Islam's holy month of fasting has begun for around 1.8 billion Muslims around the world.
During Ramadan, adults refrain from either eating or drinking during daylight hours. They also can't smoke or engage in any sexual activity.
But in Islam, no one who is ill is expected to fast and if and when they return to health they can begin fasting to make up for missing Ramadan.
This year fasting under lockdown and in the midst of a global pandemic will be a unique experience and the atmosphere of spiritual celebration will be muted.
In many countries Muslims are no longer able to worship in mosques.
Instead they remain isolated and many communal rituals that are so integral to the holy month won't be performed.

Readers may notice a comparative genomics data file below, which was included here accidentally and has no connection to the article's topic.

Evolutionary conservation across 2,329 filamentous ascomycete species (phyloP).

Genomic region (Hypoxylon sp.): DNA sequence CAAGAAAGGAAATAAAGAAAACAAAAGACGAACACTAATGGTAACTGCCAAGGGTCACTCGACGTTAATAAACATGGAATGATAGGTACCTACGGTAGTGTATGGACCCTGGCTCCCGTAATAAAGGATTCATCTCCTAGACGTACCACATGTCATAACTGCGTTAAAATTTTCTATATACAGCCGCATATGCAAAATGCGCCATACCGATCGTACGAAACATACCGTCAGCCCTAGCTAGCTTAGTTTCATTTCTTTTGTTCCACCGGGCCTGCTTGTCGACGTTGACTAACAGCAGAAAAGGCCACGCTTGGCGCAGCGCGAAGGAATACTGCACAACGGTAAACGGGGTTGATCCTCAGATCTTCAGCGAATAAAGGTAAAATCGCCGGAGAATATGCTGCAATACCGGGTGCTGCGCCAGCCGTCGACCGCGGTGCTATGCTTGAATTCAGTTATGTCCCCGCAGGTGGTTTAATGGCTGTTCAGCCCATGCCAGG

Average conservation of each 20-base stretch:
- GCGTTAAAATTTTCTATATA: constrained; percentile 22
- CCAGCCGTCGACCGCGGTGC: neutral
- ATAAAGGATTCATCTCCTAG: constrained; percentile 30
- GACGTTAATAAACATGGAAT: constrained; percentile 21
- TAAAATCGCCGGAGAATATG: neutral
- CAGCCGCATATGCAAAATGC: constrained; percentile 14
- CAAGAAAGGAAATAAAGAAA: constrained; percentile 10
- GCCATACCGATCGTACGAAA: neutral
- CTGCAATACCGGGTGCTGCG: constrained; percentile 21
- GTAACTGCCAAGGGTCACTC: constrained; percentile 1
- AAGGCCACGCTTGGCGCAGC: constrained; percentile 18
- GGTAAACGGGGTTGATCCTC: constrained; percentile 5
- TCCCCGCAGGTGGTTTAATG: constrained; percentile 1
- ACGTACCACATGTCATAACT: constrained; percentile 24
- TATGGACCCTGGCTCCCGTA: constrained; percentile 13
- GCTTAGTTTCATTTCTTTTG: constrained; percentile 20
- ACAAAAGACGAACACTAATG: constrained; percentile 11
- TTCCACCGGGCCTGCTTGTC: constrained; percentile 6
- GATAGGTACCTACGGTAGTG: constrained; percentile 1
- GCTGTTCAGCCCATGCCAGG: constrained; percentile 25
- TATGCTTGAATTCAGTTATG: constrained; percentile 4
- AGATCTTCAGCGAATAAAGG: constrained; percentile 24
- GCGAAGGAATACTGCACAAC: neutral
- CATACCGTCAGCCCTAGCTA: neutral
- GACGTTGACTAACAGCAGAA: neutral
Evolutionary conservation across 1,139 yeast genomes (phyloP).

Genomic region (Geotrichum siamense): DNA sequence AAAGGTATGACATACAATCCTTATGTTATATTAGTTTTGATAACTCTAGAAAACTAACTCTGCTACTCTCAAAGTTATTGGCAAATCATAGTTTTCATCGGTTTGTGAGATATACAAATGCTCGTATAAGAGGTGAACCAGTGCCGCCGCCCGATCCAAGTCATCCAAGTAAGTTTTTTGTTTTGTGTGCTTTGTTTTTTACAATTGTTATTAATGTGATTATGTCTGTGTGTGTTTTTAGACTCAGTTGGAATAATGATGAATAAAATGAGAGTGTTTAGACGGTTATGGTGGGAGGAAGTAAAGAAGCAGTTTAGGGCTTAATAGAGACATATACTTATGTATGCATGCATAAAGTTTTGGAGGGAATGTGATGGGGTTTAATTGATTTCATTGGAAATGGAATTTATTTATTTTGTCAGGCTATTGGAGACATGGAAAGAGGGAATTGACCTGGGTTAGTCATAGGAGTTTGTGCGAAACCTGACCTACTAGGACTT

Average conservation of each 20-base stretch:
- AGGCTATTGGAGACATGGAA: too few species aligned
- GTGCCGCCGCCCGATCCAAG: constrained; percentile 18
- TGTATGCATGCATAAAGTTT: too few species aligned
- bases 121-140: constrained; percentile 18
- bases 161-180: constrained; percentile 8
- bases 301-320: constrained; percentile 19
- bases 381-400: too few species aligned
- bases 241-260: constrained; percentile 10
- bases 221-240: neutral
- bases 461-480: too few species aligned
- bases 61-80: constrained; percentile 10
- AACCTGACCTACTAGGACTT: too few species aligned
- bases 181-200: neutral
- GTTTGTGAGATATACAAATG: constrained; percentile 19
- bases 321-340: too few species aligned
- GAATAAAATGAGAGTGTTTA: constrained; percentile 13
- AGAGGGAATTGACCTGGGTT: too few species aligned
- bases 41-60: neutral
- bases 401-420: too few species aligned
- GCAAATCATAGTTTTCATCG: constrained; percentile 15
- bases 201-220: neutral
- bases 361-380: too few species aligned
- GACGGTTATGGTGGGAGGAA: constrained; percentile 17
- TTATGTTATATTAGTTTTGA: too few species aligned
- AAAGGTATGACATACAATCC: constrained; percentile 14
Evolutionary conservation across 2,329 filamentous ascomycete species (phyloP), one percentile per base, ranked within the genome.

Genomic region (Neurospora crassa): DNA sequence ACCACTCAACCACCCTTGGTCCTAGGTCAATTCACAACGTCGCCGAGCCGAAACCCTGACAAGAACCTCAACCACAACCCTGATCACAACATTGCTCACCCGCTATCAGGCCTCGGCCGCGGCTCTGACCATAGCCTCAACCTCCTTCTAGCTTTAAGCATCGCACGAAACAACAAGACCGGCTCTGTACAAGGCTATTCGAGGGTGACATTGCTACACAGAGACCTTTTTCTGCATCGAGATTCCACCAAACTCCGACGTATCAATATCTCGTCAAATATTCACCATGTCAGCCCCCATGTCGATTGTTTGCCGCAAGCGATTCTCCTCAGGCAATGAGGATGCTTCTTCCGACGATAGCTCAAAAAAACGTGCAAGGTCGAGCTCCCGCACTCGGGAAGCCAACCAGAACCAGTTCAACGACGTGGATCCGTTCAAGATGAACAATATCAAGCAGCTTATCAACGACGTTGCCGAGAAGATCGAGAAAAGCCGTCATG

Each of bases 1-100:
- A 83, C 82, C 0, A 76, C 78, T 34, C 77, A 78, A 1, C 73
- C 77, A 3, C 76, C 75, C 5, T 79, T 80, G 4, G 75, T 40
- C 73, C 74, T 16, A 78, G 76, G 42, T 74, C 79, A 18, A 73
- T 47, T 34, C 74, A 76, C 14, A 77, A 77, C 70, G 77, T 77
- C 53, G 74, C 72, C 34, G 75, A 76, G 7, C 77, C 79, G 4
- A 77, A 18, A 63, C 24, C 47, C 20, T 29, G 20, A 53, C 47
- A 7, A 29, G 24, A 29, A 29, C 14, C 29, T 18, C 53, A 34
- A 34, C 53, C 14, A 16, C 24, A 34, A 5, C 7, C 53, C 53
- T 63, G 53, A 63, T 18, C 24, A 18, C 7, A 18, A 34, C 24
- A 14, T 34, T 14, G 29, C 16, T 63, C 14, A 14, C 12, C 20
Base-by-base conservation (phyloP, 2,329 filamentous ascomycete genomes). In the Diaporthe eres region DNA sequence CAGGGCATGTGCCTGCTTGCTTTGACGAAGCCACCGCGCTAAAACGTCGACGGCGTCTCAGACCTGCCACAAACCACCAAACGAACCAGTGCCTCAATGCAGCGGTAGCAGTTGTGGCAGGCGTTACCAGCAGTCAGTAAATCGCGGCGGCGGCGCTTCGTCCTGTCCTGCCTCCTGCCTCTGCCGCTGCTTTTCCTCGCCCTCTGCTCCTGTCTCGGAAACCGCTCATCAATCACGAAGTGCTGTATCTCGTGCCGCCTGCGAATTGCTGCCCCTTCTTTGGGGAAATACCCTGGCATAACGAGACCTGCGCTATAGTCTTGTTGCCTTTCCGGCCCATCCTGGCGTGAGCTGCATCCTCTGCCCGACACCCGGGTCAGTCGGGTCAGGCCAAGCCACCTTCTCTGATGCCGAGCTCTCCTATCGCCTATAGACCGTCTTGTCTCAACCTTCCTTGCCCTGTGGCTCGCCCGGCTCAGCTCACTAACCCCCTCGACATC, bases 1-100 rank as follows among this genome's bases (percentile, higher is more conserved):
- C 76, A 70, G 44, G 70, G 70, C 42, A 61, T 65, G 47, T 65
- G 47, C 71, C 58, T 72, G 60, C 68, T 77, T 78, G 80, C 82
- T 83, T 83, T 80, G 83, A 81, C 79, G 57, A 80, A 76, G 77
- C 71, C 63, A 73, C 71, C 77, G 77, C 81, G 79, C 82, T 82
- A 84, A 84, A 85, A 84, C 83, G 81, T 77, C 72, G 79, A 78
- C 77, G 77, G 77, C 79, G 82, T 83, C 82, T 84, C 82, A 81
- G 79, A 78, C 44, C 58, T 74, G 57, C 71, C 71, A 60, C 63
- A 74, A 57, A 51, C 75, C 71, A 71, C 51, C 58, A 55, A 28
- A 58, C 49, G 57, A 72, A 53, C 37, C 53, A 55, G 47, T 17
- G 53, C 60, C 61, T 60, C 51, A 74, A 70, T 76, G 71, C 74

Families and friends normally gather at sundown for iftar, the special meal that breaks the daily fast.
But in Morocco citizens will be "formally prohibited from traveling outside their home or on the public highway" between 7:00 p.m. and 5:00 a.m. local time, the Interior Minister said on Thursday.
Traditionally, during Ramadan, Moroccans go out in crowds in the streets after breaking the fast to go to the mosque, have a coffee or take a walk in the streets, as they do in many Muslim countries.